Yale Daily News

Yale has its bulldog, Handsome Dan. The National University of Singapore has its lion, LiNUS. And now, Yale-NUS has its dragon.

Last Wednesday, following a presentation by Yale-NUS’ Student Government, the school’s administrators voted for an East-West fusion dragon as the college’s mascot. Students had previously voted the dragon their top choice of 13 potential mascots, figures ranging from a Sichuan golden monkey to a platypus. Administrators selected the winner from the three most popular choices, and the student government will hold a schoolwide vote to ratify their decision in January.

Students cast their votes earlier this month through a Yale-NUS College Pride Survey designed to gather student input on elements of school spirit, such as a mascot, crest and graduation ceremony procedures, which the young institution currently lacks. Although the design of the mascot has yet to be finalized, students said the concept of a fusion dragon captured the Yale-NUS spirit and cemented its identity.

“The dragon is an auspicious symbol that appears frequently in universal mythology,” Yale-NUS President Pericles Lewis said. “The Yale-NUS dragon, a unique entity which combines the features of mystical Eastern dragons with those from the West, is a good representation of the diverse, bold and innovative nature of our student cohort and college traits.”

The dragon, which won all 12 rounds of student voting, was designed by Dave Chappell YNUS ’18 and Victoria Kalinina YNUS ’18 after several students proposed the idea of a fusion dragon. Chappell said dragons are capable of great feats and are not culturally specific creatures, as there are dragons from China and medieval Europe.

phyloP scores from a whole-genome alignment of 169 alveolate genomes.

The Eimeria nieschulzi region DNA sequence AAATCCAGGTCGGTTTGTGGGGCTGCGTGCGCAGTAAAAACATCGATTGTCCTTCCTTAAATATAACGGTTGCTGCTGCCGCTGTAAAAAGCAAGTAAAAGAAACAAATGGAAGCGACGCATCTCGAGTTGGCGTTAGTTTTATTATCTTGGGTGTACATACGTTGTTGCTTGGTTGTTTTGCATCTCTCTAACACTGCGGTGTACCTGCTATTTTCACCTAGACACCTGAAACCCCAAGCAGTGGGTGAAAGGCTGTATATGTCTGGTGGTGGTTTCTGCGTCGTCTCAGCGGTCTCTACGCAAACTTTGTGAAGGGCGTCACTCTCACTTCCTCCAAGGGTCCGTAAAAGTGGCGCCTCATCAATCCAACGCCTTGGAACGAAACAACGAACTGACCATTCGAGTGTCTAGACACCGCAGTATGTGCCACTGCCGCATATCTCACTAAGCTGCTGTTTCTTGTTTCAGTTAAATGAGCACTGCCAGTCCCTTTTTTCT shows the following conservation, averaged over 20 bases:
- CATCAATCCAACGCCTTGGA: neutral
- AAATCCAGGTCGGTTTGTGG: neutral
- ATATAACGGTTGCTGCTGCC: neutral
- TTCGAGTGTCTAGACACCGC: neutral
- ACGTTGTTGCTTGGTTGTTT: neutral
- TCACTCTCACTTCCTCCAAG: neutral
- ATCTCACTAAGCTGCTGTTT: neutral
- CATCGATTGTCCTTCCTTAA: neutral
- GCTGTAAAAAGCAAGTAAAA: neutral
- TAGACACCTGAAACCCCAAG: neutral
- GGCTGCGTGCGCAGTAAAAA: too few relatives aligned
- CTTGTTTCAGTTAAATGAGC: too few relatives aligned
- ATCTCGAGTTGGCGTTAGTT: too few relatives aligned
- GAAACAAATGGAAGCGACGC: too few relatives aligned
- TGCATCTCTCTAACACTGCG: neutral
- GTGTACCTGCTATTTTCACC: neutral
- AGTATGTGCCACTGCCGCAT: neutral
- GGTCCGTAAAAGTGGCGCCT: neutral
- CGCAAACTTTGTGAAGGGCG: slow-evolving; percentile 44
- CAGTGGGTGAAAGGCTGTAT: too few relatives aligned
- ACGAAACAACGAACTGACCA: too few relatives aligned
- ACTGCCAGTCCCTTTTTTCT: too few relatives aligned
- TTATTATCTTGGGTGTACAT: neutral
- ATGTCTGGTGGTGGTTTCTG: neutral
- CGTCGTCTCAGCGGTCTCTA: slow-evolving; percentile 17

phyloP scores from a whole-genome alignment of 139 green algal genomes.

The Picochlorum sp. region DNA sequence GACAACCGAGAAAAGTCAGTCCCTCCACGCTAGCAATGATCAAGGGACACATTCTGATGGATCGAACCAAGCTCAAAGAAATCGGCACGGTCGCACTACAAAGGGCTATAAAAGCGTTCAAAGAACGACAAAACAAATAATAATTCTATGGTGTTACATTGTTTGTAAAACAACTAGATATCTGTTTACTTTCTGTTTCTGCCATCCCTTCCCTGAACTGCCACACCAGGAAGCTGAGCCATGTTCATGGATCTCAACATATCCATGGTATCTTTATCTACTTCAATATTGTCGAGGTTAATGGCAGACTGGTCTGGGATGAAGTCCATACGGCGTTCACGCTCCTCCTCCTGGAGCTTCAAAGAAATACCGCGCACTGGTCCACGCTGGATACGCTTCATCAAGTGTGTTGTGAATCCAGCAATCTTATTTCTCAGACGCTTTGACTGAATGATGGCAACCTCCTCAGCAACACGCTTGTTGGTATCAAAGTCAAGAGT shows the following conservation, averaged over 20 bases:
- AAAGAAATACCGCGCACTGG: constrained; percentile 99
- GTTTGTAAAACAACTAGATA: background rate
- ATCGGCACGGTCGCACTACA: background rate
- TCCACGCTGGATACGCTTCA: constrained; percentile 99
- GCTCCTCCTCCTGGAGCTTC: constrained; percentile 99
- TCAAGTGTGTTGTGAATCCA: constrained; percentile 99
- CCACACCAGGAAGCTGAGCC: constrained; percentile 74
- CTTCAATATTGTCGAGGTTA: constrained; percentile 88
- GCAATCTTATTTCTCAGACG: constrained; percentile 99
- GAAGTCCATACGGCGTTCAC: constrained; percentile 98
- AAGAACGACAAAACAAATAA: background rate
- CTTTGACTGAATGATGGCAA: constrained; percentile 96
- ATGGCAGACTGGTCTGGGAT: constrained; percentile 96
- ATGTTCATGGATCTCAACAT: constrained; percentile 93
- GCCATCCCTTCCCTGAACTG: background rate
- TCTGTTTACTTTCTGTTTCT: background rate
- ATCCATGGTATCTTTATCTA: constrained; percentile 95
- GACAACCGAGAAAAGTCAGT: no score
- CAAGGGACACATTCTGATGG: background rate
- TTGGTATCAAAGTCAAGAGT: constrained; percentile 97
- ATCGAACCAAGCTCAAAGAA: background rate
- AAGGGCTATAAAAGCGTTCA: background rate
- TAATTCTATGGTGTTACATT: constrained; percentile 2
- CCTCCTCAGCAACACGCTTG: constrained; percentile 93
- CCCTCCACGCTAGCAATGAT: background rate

In the second-to-last round of student voting, three options remained. One hundred out of 262 students voted for the dragon, 84 voted for the Chow Chow, 66 voted for the griffin and 12 did not vote. In the final round of voting, the dragon beat the Chow Chow by 143 votes to 100.

The Chow Chow, a large fluffy dog, originates in Asia and fuses the two mascots of Yale-NUS’ parent institutions since the dog looks like a lion. A griffin is a mystical creature with the body of a lion and the head and wings of an eagle.

Chappell said the athletics teams and the college’s bookstore are particularly excited about the prospect of a mascot since they can start incorporating the design into the Yale-NUS apparel, sportswear and chants.

Lewis said the Yale-NUS mascot combines the different traits and characteristics of the college into one symbol.

“For a young college such as ours, this is an exciting step towards solidifying and strengthening the college identity,” Lewis added.

Students interviewed praised the mascot as a large step towards building a Yale-NUS identity.

Thu Truong YNUS ’18 said though the school has been conscious about developing its identity — one that should be separate from its parent institutions but also connected to them — the college did not have a concrete means of expressing this ideology. She added that selecting a mascot gives the school a chance to do so, given that the most popular ones emphasized aspects of being original yet tied to both Yale and NUS. The only concern is it would be hard to make the design simple enough to be a symbol of the school, Truong added.

Student voting for the mascot took place between Nov. 1 and Nov. 22.